Dot: this is the starting point, the first mark on a page and the start of a line. A dot can be used in many ways. You can use a dot to add tone, to show shadow, or to create visual texture when you are doing observation drawing.
Line: a line is a point moving in or through space, like a pathway. It can move in any direction: vertically, horizontally or diagonally. It can be thick or thin, long or short, wavy, spiralling or broken up. A line can mark the edge (perimeter) of an object or subject you are drawing.
Shape: 2D shape is a flat space that is enclosed by other elements such as line or tone. 3D shape is a solid shape that has three dimensions: height, width and depth. The 'D' stands for dimensional. Organic shapes appear floating and can be seen in every natural form.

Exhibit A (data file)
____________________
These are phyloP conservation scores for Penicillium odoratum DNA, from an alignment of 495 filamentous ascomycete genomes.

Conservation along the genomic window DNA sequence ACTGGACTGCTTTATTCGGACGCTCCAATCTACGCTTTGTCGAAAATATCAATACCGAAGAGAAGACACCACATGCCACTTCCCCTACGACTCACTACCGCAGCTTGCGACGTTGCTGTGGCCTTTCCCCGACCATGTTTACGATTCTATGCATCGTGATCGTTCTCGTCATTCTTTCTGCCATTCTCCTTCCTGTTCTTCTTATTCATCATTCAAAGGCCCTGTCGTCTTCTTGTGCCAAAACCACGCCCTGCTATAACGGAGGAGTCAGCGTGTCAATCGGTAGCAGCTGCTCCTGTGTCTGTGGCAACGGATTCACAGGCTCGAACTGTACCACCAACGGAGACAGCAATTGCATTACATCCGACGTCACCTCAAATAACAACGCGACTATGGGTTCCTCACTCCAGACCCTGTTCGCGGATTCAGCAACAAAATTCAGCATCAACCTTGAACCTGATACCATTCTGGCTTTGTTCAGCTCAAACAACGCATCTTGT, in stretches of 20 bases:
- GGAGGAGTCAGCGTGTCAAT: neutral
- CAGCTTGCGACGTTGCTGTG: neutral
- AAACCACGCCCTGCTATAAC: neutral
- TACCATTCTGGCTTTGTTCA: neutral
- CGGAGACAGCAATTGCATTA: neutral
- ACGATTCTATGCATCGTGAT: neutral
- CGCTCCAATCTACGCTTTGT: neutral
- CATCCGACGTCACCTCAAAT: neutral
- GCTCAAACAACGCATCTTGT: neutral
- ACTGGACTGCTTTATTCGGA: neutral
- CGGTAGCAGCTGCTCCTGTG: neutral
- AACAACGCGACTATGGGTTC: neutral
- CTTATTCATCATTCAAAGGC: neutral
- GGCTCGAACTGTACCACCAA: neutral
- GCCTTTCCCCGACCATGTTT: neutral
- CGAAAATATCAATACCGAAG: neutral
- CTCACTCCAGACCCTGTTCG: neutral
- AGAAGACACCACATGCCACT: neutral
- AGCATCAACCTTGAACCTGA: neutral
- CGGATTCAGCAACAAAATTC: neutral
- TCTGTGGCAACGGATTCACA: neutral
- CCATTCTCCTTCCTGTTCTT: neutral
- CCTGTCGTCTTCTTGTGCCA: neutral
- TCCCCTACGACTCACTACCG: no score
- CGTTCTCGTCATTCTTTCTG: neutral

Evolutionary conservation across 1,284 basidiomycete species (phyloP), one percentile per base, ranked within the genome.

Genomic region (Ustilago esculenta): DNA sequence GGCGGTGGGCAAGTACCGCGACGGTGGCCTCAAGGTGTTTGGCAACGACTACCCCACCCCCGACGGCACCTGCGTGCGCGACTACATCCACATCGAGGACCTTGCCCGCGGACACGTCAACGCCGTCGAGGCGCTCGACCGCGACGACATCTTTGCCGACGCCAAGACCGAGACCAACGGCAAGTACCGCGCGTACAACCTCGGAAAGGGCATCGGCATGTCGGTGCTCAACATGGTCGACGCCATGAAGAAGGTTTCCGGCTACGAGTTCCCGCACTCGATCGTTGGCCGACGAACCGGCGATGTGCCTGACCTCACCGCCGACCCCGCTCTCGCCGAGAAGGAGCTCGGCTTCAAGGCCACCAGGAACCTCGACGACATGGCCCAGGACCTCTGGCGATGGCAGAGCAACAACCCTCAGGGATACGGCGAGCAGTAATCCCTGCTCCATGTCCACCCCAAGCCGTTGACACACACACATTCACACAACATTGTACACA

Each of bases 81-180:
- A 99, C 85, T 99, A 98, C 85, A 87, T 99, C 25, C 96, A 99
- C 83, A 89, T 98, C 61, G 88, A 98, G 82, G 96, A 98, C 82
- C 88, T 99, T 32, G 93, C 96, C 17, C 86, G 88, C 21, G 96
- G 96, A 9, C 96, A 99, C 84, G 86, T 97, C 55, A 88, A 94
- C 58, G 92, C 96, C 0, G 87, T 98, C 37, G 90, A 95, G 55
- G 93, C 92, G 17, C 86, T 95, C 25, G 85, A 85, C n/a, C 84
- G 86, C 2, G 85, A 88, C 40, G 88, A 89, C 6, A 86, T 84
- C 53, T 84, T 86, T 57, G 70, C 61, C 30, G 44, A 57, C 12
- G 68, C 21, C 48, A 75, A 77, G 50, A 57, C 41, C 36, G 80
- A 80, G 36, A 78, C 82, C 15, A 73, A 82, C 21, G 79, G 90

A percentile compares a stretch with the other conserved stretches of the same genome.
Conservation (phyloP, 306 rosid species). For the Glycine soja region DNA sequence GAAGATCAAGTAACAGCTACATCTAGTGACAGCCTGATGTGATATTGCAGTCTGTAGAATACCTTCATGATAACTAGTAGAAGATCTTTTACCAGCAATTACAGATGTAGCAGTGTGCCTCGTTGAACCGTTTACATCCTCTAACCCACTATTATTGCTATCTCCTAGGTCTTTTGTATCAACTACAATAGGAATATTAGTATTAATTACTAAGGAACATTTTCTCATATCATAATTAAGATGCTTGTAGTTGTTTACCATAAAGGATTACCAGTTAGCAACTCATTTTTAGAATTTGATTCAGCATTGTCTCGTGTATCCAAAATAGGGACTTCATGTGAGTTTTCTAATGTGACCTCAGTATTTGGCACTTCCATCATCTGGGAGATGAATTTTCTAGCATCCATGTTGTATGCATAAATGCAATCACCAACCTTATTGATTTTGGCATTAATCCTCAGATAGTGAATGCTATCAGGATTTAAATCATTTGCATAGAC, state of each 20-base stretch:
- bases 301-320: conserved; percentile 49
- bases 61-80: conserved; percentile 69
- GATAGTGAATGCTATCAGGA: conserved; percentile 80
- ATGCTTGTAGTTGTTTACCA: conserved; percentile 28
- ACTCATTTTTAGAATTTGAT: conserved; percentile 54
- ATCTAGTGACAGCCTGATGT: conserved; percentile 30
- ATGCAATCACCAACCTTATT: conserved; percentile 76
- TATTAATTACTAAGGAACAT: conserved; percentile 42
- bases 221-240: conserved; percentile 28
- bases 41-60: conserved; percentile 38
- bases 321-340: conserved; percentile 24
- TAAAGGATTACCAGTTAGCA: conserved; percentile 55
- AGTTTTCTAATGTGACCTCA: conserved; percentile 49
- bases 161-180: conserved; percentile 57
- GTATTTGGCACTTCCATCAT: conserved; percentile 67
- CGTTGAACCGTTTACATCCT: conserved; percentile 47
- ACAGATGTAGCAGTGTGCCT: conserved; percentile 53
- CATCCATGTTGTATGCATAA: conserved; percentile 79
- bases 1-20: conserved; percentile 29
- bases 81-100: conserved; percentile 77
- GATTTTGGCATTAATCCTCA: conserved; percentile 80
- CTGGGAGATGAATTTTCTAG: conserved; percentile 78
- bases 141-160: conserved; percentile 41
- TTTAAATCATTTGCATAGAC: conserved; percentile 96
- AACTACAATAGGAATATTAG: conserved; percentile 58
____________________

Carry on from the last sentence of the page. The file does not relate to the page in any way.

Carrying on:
Colour: colour is the word we use to describe how our eyes see light. Dogs and cats, for example, see colour in a different way to us.
Tone: tone is the way that light falls on a 3D object. The parts of the object on which the light is the strongest are highlights, and the darker areas are shadows.
Texture: texture describes how the surface of somthing feels. It is used to add detail and interest. Visual texture is what we create in 2D art to describe the physical or tactile texture of our 3D world.
Form: form is the element that is concerned with dimension. When we draw on a page, it is a two-dimensional representation of an object that, in reality, has form, or three dimensions: length, width and depth. We can create form in our two-dimensional work by adding tone.
Pattern: pattern refers to the repetition of shape, line, colour ect. If a certain item is repeated it can also be referred to as a motif in design terms. Pattern can also be described as the underlying structure of a composition. Two types of pattern: organic pattern and human-made pattern.